This is when the victim’s heart is in ventricular fibrillation (VF). This occurred in September 2008.

The victim’s heart was shocked back to normal sinus rhythm eventually, and he was discharged from the hospital after a heart bypass surgery with no neurological deficit. The story can be read HERE.

Scenerio 2
This is when the victim’s heart is in normal sinus rhythm, but he is unconscious for any reason other than VF. This occurred this month in July 2011.

The AED correctly announced ‘No Shock Advised”. The victim started regaining consciousness while being stretchered into the waiting ambulance, and was informed by doctors that he did not have neurological deficit. The story can be read HERE.

Scenerio 3
This is when the victim’s heart is already in asystole (flatline) or in pulseless electrical activity (PEA). This occurred in September 2010.

The AED correctly announced ‘No Shock Advised”. The victim apparently had a preexisting medical condition, and was found near the toilet with blood in his mouth. The story can be read HERE.

So ultimately, the outcomes of rescue attempts by any organisation which is considering deploying AEDs are dependent on their medical emergency response plan.

For our clients, as you can see, are very satisfied with our services.

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Friday, July 29th, 2011 Comment No Comments

2 Minutes of CPR after Every AED Shock

It is important that rescuers of cardiac arrest victims provide 2 minutes of CPR after every shock delivered by the AED, according to guidelines provided by the International Liasion Committee on Resuscitation (ILCOR), the European Resuscitation Council (ERC) and American Heart Association (AHA).

The extracted documents with the highlighted statements (3rd page) from the ERC can be found HERE. The flow chart is as follows :

The extracted documents with the highlighted statements (2nd page) from the AHA can be found HERE.

The reasons for this is because pauses to provide shocks is detrimental to the overall outcome, provided the victim is not revived by the first shock.

According to Dr Kramer-Johansen J et al in his paper “Pauses in chest compression and inappropriate shocks: a comparison of manual and semi-automatic defibrillation attempts” published in the journal Resuscitation 2007 May;73(2):212-20, the amount of time chest compression is not done is 22 seconds (median) pre-shock and 20 seconds (median) post-shock.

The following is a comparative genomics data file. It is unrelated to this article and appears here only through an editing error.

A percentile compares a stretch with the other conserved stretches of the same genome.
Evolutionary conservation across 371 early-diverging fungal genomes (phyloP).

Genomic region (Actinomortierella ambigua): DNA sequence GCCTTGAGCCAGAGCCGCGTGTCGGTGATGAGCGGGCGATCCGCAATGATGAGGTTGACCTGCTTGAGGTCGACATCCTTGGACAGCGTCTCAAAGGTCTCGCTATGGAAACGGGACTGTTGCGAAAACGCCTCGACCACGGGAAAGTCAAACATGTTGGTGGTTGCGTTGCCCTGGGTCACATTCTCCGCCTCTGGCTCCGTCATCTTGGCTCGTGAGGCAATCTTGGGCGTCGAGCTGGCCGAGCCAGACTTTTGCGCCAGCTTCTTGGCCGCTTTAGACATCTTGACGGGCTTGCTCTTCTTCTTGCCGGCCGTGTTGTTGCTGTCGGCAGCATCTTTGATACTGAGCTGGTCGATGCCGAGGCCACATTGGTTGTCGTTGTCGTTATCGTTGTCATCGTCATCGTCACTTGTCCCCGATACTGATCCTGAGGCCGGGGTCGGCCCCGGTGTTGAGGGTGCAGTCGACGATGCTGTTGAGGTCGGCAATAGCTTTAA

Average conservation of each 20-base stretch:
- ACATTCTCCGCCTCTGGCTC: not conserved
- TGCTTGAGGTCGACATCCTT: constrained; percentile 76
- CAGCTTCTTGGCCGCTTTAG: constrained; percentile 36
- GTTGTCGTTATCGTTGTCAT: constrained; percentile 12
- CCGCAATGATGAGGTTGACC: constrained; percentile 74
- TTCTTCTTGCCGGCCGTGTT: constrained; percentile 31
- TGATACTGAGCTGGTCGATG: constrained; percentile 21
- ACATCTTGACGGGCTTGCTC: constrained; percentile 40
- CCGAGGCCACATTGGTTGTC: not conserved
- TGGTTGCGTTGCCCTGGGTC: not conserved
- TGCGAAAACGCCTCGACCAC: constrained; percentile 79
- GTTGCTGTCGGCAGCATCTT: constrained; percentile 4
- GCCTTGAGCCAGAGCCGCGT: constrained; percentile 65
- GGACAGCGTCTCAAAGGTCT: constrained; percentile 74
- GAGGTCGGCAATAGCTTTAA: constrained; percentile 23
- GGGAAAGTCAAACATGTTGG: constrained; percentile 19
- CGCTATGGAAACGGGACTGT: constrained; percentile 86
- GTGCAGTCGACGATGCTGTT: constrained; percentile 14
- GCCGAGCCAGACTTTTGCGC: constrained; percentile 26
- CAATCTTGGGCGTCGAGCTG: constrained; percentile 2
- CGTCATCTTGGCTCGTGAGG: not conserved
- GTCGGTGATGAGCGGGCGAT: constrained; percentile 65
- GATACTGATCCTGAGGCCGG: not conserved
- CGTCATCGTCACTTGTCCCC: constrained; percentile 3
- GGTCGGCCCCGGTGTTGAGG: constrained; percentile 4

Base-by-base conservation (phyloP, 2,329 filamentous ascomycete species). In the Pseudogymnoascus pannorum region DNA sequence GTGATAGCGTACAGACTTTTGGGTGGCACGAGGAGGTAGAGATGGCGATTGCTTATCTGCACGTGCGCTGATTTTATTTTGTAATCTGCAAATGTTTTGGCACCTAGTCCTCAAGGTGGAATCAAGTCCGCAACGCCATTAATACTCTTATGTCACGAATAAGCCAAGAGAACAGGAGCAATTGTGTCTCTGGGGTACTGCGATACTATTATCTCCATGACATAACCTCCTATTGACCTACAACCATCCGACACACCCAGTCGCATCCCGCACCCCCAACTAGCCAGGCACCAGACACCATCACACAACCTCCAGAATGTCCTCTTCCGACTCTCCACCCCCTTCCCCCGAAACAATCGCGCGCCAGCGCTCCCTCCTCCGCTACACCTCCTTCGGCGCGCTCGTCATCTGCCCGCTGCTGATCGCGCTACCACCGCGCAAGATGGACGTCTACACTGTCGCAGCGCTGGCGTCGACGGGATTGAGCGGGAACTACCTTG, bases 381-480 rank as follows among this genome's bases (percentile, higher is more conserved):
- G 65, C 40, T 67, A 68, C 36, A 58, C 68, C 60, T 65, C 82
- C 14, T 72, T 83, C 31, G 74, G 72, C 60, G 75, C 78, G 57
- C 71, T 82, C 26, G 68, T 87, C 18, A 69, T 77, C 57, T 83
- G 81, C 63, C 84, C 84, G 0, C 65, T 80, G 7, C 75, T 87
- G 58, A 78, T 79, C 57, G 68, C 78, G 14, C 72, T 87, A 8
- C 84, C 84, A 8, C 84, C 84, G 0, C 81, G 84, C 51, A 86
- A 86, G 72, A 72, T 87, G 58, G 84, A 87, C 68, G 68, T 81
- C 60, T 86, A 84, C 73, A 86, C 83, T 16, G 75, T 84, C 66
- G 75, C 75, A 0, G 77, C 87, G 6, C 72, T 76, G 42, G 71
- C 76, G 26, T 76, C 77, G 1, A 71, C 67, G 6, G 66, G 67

What this means that in a 5 minute window period of rescue time ( starting with the first shock ) , if rescuers performs chest compression of 2 minutes in between shocks, the total time without compression is 84 seconds, compared to 168 seconds if the interval between shocks is 1 minute.

What this means is that if someone performs 1 minute of CPR in between shocks, the total time of not performing chest compressions, ie not perfusing the vital organs like the brain and the heart itself, is 2.8 minutes out of 5 minutes (56%), compared to 1.4 minute (28%) when the interval is 2 minutes of CPR in between shocks.

Local evidence that 2 minute CPR in between shocks is the right protocol is seen by the experience of one of our clients, who saved a life recently. The story can be found HERE.

However, there is clinical evidence that rescuer fatigue can set in easily, as shown below.

This is the reason why we encourage our clients to pre-plan deployment of teams to all corners of their area of coverage, and to rotate among the rescuers in providing chest compressions, if need be every minute. 5 cycles of 30:2 compressions:ventilation will last approximately 2 minutes.

Only with teamwork will we be able to achieve the best outcomes.

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Friday, July 15th, 2011 Comment No Comments

Why Using an AED on Any Unconscious Person Makes Sense

It was recently reported that the family who lost their husband and father on a country club grounds is suing the club owners for his death.

One of the reasons is that the club staff did not use their automated external defibrillator (AED), thinking that the victim had a “weak pulse”.

I had an article published in a local newspaper on this matter some time back, about the difficulty of healthcare workers not able to judge well the presence of a pulse in a cardiac arrest victim, let alone a layperson rescuer.

It seems that the public does not really understand the usefulness of using an AED on an unconscious person ( regardless on the rescuer’s perception of whether the victim has a pulse or not ).

The real value of an AED in your workplace or home, is that it is a heart monitor first, life-saving device second.

It does not matter what the reason is for the person to become unconscious. If the heart is in ventricular fibrillation ( the only proven time when the person can be saved ), the AED will tell you to press the button to give a shock. Otherwise, the the victim is already clinically dead or is still alive, in which situations the AED will disable the shock button and will not allow you to shock the victim.

We already have 2 events experience by our clients.

In this event, the victim was saved successfully and went back to his normal life and work ( as described by his sister about a year later ).

In this event, the victim was already clinically dead when the AED was applied.

Any comments on this?

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Tuesday, June 7th, 2011 Comment No Comments